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This article was originally published on February 24, 2023.


On February 23, the Department of Homeland Security formally issued a proposed rule that would make most people seeking safety at the southern U.S. land border ineligible for asylum. If a survivor of gender-based or other violence does not apply for protection in a country they passed through on their way to the U.S. southern border, and crosses the southern border between ports of entry, they will be presumed ineligible for asylum, with very limited exceptions.  

How will this rule impact access to asylum? 

Full implementation of this rule will prevent countless survivors of violence from accessing the asylum system. Those who enter the U.S. without inspection after failing to seek protection in a transited country will almost certainly be ineligible for asylum and quickly deported to face further harm—despite U.S. and international laws that assure asylum access for survivors regardless of how or where they enter the country.  

The rule carves out exceptions for unaccompanied children and people who have been pre-approved to seek parole. Another narrow exception applies to those who can prove that, at the time of entry, they (or a member of their family with whom they were traveling) faced an acute medical emergency or an imminent and extreme threat to life or safety, or they qualified as a survivor of a severe form of human trafficking.  

But these exceptions are not nearly sufficient to provide survivors with meaningful access to asylum. Instead, the practical effect of the rule will be to shut our doors to the most vulnerable. It requires people to apply for asylum in countries that have no functioning asylum system or ability or willingness to protect them from harm. And it subjects them to illegal metering by requiring them to apply for an appointment via flawed, inequitable technology. Those who remain unsafe in Mexico or other transited countries will be the very people who must wait indefinitely in dangerous conditions at the border just to preserve their chance at asylum in the United States.  

What is at stake? 

Policies that, like this asylum ban, aim to stop migrants from coming into the U.S. rarely succeed at deterring migration and do not protect immigrant survivors of gender-based violence. Instead, they put people seeking safety at increased risk of further harm. And they violate our moral and legal responsibility to provide access to asylum to those who fear persecution in other countries.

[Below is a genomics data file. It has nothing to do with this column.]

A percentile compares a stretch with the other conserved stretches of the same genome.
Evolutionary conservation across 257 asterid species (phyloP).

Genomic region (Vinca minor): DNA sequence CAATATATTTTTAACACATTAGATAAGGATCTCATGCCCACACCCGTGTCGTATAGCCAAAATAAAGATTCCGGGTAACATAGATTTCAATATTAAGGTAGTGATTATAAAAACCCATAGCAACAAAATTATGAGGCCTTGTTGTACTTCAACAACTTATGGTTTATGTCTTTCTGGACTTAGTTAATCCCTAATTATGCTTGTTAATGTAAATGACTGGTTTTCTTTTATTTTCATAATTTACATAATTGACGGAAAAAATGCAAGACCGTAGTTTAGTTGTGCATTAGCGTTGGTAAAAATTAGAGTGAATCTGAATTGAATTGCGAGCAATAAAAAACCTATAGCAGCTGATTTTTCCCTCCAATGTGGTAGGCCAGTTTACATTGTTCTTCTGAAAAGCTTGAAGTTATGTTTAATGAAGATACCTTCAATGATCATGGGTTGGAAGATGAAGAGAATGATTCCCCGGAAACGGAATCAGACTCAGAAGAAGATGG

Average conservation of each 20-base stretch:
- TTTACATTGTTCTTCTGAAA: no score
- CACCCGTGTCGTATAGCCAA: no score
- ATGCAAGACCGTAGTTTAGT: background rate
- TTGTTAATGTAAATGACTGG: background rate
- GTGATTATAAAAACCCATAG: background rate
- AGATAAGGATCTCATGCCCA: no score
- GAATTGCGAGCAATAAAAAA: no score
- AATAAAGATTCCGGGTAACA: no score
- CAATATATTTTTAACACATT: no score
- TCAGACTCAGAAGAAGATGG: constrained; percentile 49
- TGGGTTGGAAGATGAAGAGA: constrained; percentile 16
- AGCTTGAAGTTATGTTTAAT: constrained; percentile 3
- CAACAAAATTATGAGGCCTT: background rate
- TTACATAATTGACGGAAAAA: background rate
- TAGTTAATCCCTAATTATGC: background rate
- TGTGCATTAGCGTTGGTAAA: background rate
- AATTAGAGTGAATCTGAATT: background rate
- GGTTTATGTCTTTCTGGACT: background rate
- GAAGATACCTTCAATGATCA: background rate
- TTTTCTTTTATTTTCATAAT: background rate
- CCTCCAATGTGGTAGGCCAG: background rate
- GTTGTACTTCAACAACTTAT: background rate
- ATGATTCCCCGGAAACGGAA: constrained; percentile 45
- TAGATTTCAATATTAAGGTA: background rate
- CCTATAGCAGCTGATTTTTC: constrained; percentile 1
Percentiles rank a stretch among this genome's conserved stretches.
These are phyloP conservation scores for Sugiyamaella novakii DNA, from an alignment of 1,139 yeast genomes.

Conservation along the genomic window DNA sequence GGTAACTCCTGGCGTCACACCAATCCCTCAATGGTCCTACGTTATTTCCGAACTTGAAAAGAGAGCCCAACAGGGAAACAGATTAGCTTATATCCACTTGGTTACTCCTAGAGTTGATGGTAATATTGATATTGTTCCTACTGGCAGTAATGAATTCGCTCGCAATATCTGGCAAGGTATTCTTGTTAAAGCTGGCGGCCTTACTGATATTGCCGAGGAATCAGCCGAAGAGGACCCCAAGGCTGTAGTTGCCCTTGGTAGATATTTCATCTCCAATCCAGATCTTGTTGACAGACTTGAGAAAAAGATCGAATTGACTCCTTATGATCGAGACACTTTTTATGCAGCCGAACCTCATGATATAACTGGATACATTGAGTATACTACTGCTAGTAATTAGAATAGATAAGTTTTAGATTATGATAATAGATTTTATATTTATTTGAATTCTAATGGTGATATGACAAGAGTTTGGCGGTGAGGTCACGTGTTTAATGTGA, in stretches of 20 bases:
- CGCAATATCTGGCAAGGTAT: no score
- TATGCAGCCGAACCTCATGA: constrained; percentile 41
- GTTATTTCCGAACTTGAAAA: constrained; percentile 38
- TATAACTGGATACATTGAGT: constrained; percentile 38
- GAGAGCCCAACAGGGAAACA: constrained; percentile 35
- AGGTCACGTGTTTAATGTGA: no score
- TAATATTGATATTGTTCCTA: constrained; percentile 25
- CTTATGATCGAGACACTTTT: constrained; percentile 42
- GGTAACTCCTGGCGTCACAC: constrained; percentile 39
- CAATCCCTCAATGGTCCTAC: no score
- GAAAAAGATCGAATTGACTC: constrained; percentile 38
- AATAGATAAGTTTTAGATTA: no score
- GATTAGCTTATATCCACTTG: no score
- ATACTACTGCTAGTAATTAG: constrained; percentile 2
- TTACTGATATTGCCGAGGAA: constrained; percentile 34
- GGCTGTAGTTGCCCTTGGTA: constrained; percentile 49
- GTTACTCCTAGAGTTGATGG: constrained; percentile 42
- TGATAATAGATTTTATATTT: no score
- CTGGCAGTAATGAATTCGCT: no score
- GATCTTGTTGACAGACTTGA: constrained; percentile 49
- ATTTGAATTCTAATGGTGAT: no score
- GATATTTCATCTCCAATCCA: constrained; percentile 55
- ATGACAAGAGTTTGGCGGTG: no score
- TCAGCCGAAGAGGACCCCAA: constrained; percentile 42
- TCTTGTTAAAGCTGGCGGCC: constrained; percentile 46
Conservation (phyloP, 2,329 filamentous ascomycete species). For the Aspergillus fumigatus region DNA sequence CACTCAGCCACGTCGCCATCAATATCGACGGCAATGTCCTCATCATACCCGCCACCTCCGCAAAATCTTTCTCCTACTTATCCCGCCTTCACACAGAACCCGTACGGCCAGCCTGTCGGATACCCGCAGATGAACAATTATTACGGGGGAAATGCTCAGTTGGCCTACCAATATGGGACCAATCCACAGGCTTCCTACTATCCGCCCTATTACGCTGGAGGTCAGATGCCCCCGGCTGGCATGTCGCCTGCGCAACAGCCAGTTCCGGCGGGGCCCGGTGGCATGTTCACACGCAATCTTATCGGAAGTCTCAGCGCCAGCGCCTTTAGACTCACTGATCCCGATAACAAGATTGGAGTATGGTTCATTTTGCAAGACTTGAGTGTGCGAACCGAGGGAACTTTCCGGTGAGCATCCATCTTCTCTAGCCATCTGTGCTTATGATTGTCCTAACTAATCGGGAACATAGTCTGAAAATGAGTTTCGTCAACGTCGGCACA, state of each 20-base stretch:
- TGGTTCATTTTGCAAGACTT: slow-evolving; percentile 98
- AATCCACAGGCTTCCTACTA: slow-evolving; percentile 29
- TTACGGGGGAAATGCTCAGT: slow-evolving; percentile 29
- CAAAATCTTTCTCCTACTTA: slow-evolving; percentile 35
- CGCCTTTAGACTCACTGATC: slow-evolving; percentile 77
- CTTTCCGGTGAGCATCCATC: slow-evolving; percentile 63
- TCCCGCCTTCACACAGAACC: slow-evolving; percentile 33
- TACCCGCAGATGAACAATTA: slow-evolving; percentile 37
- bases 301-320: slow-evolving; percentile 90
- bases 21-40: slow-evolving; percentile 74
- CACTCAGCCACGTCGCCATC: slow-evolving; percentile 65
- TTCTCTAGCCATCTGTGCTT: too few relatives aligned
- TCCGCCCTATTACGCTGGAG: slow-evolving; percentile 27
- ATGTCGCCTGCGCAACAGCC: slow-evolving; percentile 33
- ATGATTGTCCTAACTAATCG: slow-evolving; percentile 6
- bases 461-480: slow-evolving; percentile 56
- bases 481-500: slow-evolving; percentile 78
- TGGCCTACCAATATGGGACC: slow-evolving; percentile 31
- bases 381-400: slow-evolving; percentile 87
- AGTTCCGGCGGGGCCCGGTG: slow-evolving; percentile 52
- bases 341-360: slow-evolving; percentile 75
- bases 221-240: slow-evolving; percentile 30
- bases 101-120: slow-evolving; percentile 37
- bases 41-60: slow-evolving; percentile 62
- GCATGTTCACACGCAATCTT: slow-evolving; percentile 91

Our recent report, Surviving Deterrence, found that policies like the asylum ban greatly exacerbate the risk and prevalence of gender-based violence at the border, re-victimizing and re-traumatizing the most vulnerable groups of people, including women, girls, and LGBTQIA+ individuals already fleeing for their lives. Sixty-eight percent of the service providers we surveyed indicated that their clients have been raped and/or sexually assaulted frequently at the border.  

Although there is a narrow exception in the proposed rule language for “an imminent threat of rape,” the proposed rule requires migrants to prove “by a preponderance of the evidence” that an immediate, specific threat of rape existed at the time they crossed the border. It is extremely unclear what would be considered sufficient evidence to meet this requirement. And without a lawyer, a survivor of gender-based violence is highly unlikely to be able to articulate their need for asylum on the spot in a way that is acceptable to CBP due to both acute and/or prolonged trauma. 

The previous Administration issued a similar ban that was repeatedly struck down by the courts as unlawful. While the current Administration claims its asylum ban is different, the effect of this proposed rule will be the same – preventing vulnerable people from exercising their legal right to seek protection in the U.S. and putting them at risk of further harm.